The Terminology and History of the Sacrifice

The Terminology of the Sacrifice

Qurbani‘ is an Urdu-Persian word derived from the Arabic word ‘Qurban‘ which loosely translates into ‘charitable offering’. Qurban is used to refer to all acts done to seek nearness to Almighty Allah and to seek His good pleasure. In precise religious terminology, the word Qurban originally was used in to include all acts of charity. However, the word is now used to refer specifically to the sacrificial slaughter of an animal for the sake of Allah SWT on the day of Eid-ul-Adha. The word ‘Udhiya‘ (from where the ‘Adha’ in Eid-ul-Adha comes from) specifically means the ‘blood sacrifice’ (slaughtering) of a quadrupled (four-footed), domesticated animal,

The History of the Sacrifice

The divine Shariah injunction and sacredness of slaughtering of animals with the intention of gaining the nearness to our Creator Allah SWT began from the time of Adam AS. From amongst Adam AS’s children, there were two sets of twins, consisting of a male and female each. The names of the males were Habeel (Abel) and Qabeel (Cain), who both desired to marry. The command came down from Allah SWT that Habeel was to marry the twin sister of Qabeel, while Qabeel was to marry the twin sister of Habeel. Qabeel was displeased as his own sister was prettier than the sister of Habeel, and refused. Based on the disagreement, both sons were instructed to offer a sacrifice to Allah SWT. Habeel presented a ram, the best of his flock, while Qabeel presented the worst of his crops harvest. The ram of Habeel was accepted (burnt by a fire from the sky as was customary traditions of the times of the past) and so began the practice of animal offerings. This did not go down well with Qabeel and led to the first murder by humans on earth. (Qabeel was actually demonstrated by Allah SWT on how to bury his brother Habeel after watching a crow bury another crow – but that is a story for another day!).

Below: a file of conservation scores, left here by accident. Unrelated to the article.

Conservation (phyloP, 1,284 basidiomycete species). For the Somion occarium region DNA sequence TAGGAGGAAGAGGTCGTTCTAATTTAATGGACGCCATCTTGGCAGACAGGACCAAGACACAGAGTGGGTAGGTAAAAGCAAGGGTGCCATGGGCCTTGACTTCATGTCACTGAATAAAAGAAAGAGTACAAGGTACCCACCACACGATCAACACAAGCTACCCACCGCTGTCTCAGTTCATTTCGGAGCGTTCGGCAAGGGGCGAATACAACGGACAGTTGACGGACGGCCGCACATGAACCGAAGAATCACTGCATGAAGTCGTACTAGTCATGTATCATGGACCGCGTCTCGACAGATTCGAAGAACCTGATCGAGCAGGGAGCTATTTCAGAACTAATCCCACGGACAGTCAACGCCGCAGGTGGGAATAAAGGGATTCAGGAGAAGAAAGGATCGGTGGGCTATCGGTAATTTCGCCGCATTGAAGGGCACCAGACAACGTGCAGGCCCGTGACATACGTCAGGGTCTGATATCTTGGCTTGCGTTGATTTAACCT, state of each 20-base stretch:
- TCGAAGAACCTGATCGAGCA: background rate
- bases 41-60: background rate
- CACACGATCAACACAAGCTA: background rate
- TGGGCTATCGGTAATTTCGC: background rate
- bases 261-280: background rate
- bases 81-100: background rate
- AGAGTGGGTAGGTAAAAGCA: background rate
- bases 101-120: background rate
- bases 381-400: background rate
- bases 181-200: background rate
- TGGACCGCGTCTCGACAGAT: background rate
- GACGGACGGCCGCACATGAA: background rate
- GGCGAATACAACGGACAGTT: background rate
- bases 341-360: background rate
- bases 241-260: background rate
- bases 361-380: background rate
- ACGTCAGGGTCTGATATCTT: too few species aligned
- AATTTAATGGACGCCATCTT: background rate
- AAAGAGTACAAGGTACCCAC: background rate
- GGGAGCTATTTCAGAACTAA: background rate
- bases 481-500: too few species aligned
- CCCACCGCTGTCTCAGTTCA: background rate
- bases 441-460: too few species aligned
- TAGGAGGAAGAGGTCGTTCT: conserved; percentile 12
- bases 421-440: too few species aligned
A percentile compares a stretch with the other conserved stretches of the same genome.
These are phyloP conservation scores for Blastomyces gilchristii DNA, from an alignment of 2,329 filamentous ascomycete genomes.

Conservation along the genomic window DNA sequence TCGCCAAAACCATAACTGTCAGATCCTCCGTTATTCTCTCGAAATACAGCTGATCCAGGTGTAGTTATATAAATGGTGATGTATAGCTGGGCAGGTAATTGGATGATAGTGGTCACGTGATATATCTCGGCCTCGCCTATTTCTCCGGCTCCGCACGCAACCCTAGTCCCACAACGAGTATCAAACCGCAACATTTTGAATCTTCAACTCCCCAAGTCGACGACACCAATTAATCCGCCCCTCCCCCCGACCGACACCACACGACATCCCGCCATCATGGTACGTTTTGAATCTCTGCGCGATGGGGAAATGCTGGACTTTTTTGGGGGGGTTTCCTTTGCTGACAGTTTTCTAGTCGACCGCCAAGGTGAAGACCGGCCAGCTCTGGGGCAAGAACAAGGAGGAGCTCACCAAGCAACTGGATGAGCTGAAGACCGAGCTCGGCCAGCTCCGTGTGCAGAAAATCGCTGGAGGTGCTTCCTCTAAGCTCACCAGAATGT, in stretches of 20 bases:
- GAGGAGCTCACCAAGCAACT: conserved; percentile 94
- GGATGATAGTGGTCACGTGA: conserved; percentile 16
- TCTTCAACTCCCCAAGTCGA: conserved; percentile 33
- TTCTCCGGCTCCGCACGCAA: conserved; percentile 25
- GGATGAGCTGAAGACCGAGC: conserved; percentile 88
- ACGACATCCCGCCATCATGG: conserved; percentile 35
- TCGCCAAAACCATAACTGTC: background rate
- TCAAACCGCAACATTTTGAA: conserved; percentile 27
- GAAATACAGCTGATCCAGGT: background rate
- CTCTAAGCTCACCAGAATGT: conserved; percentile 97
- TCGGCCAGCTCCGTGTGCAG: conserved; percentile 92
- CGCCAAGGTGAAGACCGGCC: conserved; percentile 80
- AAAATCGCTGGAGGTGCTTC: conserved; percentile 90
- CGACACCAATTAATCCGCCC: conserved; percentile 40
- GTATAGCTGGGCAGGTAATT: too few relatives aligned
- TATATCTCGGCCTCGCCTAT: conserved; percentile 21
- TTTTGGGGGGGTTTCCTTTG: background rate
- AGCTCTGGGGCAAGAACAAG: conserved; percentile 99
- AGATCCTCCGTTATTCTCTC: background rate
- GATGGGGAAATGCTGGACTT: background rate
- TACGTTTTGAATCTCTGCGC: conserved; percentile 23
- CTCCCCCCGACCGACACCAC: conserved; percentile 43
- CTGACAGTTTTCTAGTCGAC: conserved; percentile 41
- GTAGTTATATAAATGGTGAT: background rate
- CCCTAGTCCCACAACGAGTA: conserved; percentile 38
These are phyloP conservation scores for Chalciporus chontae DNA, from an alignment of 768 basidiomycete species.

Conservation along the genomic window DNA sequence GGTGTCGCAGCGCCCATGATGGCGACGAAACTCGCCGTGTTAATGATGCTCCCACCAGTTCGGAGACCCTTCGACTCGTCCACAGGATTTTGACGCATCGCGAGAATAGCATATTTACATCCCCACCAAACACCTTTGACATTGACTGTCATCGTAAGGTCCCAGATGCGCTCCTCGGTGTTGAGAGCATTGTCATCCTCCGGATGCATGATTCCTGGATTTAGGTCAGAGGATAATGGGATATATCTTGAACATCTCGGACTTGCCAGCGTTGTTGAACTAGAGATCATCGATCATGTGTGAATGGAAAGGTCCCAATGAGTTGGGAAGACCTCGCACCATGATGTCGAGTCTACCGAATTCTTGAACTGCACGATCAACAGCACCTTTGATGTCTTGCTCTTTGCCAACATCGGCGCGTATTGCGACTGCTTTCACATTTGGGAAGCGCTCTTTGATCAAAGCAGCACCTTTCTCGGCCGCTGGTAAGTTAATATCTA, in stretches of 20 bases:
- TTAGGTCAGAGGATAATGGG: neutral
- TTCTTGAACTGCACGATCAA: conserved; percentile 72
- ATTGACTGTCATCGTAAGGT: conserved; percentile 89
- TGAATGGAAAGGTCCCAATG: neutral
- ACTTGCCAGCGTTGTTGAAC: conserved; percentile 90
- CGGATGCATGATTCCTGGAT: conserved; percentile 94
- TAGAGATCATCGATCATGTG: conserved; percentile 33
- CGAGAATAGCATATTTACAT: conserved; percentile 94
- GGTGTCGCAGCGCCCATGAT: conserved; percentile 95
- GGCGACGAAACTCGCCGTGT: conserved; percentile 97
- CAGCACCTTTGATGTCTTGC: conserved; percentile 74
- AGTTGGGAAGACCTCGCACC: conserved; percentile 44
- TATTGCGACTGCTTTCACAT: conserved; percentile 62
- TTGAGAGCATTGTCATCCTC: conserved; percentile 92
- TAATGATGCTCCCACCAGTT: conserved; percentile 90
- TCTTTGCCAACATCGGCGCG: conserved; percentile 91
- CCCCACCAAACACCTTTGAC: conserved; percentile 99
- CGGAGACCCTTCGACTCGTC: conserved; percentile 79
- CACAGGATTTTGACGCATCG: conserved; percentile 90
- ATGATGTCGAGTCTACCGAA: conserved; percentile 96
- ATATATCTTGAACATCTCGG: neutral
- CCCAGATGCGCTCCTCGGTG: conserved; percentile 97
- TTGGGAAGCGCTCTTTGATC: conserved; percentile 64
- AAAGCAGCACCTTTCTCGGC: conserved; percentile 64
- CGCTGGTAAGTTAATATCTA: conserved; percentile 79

The slaughtering of animals on Eid-ul-Adha as we see today was practiced from the time of the Prophet Muhammad SAW and his noble companions. This is done according to the Sunnah (practice) of the Prophet Ibrahim (Abraham) AS to commemorate his willingness to submit to the will of our Creator by being ready to sacrifice his son Ismail AS (who was born after a long time and the only son of Ibrahim AS at the time). The incident is described in chapter 37, Surah As-Saffat, of the Noble Quraan

Ibrahim AS had a dream where he saw himself pressing a knife to the neck of his son Ismail AS. After having this dream, Ibrahim AS consulted with his son Ismail AS to prepare him for the difficult sacrifice that lay ahead, “Oh my little son, I have seen in a dream that I am slaughtering you, so consider, what do you think?” [Quraan, 37:102]. Ismail (AS) replied in the most humble of ways, “Oh my dear father, do what you have been ordered to do. You will find me, if Allah wills, one of those who endure patiently.” (Quraan, 37:102). However, when Ibrahim AS tried to slaughter his son, the knife would not cut. The angel Jibra’il (Gabriel) AS then intervened with the message from our Creator to Ibrahim AS that his sacrifice has already been accepted when he placed the knife on the neck of Ismail AS “Oh Ibrahim, you did make the dream come true.” (Quraan, 37:104). Jibra’il AS instead presented to Prophet Ibrahim AS a ram from Jannah (Paradise) as ‘fidyah’ (ransom) “And we ransomed him (Ismail) with a great sacrifice.” (Quraan, 37:107).

It is narrated that the origin of the ‘Takbeer-e-Tasreeq’ that we read from Fajr of the 9th of Dhu-al-Hijjah to after Asr 9th of Dhu-al-Hijjah comes from this incident. When Hazrat Jibra’il AS arrived with the ram, he feared that Hazrat Ibrahim AS would slaughter Ismail AS and so he shouted,

“Allah Akbar, Allah Akbar.” (Allah is the Greatest, Allah is the Greatest.)

Hearing his voice, Prophet Ibrahim AS took it as a glad tiding and exclaimed,

“Laa ilaaha allallahu wallahu akbar.” (There is none worthy of worship besides Allah)

Hazrat Ismail AS also came to know that the ‘fidyah’ arrived and got up saying in praise and thanks to Allah SWT,

“Allahu akbar wa lillahil hamd,” (Allah is the Greatest and indeed all praise is for Allah alone).

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